Both gcc and clang implement link-time optimization by allowing object files (
.o) to not only contain the machine's target code, but also intermediate representations (GIMPLE or LLVM bitcode) used by the compilers themselves. Those object files can be packed into static archives and made ready for static linking.
The norm with those lto-capable archives is that they are made "fat" by including both the normal machine code (so they can work like normal ones) and the IR. But is it possible to make a "very fat" archive with multiple types of IRs and make the compilers recognize those respective IRs? Here are a few challenges:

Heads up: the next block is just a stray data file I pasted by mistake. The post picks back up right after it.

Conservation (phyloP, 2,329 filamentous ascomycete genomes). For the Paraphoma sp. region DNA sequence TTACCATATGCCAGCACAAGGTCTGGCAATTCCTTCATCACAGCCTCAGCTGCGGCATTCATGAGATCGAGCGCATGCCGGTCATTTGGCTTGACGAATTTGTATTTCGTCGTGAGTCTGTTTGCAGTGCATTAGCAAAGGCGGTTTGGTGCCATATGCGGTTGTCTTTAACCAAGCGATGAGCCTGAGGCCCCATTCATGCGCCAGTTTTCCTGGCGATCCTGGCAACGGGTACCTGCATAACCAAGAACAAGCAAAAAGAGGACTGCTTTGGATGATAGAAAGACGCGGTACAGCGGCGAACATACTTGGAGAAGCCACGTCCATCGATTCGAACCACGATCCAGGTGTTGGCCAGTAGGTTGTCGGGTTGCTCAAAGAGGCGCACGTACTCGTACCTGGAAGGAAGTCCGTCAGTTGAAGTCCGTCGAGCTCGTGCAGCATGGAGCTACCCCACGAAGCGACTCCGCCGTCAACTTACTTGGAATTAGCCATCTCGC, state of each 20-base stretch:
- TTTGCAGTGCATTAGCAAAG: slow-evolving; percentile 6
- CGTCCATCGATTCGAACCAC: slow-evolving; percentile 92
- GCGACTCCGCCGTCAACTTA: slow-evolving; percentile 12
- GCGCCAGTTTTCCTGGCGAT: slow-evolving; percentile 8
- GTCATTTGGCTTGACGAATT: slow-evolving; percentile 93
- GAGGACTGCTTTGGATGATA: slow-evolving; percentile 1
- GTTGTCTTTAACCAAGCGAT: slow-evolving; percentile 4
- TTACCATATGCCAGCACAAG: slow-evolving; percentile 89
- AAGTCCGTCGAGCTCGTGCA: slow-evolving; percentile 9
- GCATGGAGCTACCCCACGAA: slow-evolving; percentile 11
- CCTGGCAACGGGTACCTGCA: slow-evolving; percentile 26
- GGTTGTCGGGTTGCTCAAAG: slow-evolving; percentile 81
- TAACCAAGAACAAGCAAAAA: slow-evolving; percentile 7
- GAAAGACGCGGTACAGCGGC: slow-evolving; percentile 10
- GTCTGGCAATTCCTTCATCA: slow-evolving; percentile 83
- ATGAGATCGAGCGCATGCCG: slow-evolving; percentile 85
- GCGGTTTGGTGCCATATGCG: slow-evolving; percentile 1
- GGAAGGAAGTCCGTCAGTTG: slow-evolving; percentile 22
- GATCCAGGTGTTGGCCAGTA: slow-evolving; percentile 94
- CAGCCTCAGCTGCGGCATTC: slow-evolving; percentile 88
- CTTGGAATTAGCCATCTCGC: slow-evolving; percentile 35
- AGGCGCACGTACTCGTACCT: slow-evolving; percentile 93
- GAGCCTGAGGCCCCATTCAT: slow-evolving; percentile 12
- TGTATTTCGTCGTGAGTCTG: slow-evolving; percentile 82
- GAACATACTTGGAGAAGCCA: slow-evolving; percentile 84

- Both compilers seem to recommend modified versions of
ar to make sure the IR gets included and indexed. gcc has
gcc-ar (plugin), and clang has
- Clang does not produce "fat" archives. In fact its bitcode object files cannot be interpreted by standard GNU tools.